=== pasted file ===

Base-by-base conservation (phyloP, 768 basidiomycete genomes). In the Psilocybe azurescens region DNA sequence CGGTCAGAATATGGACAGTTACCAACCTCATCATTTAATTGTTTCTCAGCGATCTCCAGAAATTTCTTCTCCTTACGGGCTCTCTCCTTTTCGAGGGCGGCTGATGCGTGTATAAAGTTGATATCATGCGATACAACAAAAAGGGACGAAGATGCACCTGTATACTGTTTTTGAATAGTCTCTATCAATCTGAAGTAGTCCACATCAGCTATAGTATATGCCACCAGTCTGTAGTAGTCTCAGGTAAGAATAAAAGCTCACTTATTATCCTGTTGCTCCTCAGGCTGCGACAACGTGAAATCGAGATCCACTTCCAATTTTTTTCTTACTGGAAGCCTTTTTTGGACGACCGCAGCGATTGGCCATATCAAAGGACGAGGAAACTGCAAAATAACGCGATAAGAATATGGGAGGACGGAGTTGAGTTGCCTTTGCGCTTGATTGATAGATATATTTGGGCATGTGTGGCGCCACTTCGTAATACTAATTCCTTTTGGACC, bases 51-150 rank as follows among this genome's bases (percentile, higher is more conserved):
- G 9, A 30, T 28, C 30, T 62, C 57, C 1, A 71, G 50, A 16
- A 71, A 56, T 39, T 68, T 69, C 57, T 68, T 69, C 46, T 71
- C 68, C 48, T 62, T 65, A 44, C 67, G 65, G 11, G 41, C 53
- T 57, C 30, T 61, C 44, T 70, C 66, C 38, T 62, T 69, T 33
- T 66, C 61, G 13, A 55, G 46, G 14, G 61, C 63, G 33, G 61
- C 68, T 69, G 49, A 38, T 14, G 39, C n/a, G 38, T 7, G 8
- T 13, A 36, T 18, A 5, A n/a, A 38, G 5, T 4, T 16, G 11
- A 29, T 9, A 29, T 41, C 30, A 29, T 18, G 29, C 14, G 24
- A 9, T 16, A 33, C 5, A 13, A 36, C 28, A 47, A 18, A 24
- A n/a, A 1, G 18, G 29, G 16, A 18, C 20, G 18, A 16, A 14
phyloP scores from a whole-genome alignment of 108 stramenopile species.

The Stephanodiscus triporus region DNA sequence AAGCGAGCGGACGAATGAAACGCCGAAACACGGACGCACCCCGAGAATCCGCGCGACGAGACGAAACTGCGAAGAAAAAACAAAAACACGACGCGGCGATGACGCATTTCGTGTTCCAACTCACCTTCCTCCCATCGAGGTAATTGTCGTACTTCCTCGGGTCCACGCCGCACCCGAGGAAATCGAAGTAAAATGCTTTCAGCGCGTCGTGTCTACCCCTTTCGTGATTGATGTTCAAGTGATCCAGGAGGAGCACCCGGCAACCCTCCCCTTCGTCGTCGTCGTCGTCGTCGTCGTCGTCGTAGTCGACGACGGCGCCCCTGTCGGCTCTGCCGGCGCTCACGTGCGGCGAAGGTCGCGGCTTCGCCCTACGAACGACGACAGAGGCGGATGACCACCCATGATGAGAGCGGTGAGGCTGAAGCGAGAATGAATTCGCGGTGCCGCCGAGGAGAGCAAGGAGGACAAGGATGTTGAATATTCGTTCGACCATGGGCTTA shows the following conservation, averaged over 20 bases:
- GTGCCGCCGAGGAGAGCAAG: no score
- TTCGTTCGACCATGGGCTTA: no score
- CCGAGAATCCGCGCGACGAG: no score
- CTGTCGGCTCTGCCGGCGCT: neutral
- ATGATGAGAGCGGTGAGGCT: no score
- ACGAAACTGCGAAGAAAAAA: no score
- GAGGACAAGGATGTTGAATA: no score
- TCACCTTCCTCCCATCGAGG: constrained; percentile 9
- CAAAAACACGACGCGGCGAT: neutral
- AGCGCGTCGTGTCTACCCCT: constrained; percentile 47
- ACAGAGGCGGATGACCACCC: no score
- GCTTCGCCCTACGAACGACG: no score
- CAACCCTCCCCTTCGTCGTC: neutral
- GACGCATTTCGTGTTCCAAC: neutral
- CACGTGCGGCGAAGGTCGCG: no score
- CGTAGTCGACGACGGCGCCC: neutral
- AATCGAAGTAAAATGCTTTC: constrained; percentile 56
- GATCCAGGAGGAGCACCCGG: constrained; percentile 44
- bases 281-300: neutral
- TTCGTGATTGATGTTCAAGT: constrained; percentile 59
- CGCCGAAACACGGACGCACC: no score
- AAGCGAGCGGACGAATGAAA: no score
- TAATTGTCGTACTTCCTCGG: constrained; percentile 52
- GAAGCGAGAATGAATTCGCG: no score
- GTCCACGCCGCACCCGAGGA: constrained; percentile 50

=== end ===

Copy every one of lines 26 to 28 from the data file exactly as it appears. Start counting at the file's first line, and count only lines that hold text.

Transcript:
- CAACCCTCCCCTTCGTCGTC: neutral
- GACGCATTTCGTGTTCCAAC: neutral
- CACGTGCGGCGAAGGTCGCG: no score